adam rhodes photographer unsplash photo of the day

Super proud moment for me as an up and coming photographer. Before I ramble on any further about this, it’s merely to prove a point. A lens is what you make it it. Any subject can be photographed with any lens. To what extent is a different matter. Don’t be afraid to try something new.

On the third day of Christmas… Wait, no. The third day of my holiday, we ventured into the stunning historical city of Vichy. Surrounded by beautiful architecture, wrought iron balconies and glorious sunshine and lighting at every turn. What more could a wandering photographer ask for?

Anyway, enough jabbering about the joys of spending the summer in France armed with my camera and lenses. Here are some architecture photography examples taken with the wonderful Helios 44-2 58mm lens.

architecture photos with helios lens
helios 44-2 58mm architecture photography

Is the Helios Lens good for Wildlife Photography?

The short answer is, I’m sure it can be. Unfortunately I’m yet to put it to the test. Maybe I need to get out into the wild a little bit more with it and find out properly. Again, I understand that certain lenses are more suited to specific types of photography.

With a 58mm lens on a full frame camera you don’t have much change of capturing a Chinese Water Deer or Barn Owl up close. But you can definitely put it to the test when passing animals that are a little less weary of human presence. In the meantime, here’s a picture of a lovely cow I took to give you an idea.

helios lens wildlife photography

Once I have more examples of animals and wildlife photos taken with the Helios 44-2 58mm lens I shall put together another article.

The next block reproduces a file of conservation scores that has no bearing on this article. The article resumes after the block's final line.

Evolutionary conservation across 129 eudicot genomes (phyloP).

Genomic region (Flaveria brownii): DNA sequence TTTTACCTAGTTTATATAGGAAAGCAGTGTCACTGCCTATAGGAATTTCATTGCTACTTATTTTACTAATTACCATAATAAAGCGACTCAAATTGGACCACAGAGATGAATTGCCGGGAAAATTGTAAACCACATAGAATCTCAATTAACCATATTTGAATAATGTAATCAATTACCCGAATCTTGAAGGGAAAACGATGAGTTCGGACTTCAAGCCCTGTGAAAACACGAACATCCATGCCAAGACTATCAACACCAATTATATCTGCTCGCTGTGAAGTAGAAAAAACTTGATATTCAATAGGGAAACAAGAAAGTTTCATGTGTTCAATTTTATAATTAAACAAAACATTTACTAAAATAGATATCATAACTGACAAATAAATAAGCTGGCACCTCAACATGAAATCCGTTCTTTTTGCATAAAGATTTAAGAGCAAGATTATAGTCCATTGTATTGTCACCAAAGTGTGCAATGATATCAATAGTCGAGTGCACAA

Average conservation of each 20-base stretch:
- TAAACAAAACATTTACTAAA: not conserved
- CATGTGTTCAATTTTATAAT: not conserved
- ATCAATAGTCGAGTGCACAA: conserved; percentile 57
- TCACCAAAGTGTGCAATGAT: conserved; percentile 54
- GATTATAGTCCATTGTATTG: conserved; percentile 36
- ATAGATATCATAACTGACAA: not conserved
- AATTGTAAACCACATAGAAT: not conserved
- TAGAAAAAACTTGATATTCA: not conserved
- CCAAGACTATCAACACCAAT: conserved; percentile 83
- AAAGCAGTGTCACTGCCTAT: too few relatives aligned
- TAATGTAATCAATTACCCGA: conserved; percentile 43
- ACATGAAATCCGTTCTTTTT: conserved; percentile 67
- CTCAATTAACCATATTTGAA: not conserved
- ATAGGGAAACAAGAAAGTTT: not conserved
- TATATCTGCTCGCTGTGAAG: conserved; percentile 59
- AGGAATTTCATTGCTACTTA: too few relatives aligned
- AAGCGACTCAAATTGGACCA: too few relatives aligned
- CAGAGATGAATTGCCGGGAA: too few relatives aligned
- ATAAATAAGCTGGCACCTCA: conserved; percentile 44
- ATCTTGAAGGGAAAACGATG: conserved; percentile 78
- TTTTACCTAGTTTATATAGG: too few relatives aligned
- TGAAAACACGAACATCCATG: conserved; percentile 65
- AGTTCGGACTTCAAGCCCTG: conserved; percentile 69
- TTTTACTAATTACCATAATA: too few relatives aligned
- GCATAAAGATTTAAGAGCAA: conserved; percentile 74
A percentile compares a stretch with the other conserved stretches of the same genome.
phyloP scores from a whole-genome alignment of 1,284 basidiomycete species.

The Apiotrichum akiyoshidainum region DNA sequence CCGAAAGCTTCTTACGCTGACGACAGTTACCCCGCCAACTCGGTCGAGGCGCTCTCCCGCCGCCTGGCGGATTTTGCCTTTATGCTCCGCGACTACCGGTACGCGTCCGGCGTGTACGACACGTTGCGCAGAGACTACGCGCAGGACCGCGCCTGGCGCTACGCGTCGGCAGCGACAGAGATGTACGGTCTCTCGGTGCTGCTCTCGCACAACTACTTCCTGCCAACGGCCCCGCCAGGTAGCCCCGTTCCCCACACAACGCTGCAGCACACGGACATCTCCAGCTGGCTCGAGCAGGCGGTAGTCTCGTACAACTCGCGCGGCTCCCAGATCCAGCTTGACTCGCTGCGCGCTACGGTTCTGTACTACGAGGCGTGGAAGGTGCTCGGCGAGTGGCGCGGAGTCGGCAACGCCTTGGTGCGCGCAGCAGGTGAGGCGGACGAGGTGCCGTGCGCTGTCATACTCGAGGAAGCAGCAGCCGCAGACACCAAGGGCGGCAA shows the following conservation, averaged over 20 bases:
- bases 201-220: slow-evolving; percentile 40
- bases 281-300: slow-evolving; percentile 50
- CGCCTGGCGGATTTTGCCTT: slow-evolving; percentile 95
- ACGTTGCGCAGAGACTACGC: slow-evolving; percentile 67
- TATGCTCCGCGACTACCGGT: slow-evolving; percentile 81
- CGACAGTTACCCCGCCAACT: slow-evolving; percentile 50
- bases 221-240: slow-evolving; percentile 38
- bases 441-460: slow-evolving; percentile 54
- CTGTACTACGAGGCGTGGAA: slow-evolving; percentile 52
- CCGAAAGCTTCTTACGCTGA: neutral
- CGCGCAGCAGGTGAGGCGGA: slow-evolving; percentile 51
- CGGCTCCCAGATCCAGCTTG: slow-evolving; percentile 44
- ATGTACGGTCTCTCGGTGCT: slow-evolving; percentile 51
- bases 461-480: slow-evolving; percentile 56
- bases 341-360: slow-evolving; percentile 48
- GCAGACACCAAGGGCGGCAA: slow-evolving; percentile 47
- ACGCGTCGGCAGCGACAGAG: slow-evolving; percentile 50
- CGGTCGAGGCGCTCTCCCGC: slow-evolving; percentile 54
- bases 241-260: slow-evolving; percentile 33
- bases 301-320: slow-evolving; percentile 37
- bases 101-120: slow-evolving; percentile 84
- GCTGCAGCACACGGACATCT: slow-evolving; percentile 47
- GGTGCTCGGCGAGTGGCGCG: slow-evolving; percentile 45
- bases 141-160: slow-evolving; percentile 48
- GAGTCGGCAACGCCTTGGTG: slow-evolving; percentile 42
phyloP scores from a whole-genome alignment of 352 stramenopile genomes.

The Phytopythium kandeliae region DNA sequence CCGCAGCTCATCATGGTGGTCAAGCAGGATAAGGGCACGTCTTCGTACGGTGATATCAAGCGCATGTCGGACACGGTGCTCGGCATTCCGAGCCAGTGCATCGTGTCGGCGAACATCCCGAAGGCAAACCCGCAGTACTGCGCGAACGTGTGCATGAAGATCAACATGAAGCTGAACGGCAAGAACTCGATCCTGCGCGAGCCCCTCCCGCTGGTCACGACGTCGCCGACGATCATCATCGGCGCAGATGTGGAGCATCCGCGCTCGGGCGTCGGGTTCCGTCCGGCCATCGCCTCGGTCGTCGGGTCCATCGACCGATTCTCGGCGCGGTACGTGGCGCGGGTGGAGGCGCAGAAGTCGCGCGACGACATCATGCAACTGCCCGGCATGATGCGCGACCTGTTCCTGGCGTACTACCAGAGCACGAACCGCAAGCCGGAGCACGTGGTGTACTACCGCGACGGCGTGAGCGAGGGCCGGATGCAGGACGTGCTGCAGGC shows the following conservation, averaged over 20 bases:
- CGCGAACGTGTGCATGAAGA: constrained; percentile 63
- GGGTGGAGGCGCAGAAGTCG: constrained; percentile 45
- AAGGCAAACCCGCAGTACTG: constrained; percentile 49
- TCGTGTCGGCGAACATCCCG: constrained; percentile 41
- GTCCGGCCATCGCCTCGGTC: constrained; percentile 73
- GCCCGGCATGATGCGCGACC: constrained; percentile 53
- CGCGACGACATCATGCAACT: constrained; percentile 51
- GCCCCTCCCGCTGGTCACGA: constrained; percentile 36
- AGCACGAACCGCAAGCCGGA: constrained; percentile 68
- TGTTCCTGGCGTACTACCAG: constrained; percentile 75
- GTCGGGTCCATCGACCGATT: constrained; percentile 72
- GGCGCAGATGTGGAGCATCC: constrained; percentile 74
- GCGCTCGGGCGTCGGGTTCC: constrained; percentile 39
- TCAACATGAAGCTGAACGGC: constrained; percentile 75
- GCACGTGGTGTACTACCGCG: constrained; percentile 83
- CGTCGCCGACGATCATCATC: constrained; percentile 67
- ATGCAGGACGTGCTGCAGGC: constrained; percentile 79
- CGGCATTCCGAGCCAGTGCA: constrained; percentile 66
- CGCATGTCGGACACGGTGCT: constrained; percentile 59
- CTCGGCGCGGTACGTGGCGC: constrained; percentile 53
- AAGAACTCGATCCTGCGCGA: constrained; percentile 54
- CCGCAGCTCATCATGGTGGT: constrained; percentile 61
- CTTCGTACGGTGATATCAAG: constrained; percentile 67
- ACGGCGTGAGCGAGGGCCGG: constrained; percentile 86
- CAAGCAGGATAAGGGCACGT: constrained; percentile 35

Does the Helios 44-2 58mm Lens Have Auto Focus?

Unfortunately this is one of the only things missing with this lens. The Helios 44-2 58mm does not have any built in autofocus. Everything on the lens is completely manual. This includes the manual aperture ring towards the front of the lens.

If filming video with the Helios, be sure to grab yourself a variable ND filter. The Helios 44-2 58mm filter size is 49mm and I personally recommend K&F Concept filters for both photography and videography.

Can I Shoot Video With The Helios?

Not only can you shoot gorgeous photos with the Helios, but also incredible cinematic videos. Below is a quick example of the only video I’ve had time to shoot with it so far. I’m in the process of writing a few shorts which I plan on shooting entirely with the Helios 44-2 58mm as a test to see what it is capable of.

Helios 44-2 58mm Lens Review Summary

I think you all know where this is going. Even if the lens wasn’t half as good as what it is, at £50 or less it is an absolute steal. Grab yourself one of these as quickly as possible. Screw it, get yourself two or three. Like shares I’m sure they’ll just go up in value as they once again gain popularity amongst photographers and videographers.

As mentioned above, the only downside to this lens is the lack of auto focus. But what do you expect? It’s a vintage lens which holds its own against many modern pieces of glass. Even if this is your very first alternative lens away from your camera’s kit lens, it is one well worth investing in.

Here are a few more photo examples taken with a new entry into my top five favourite lenses, the Helios 44-2 58mm. All the way from the USSR.

helios vintage lens photography
44-2 58mm lens photo examples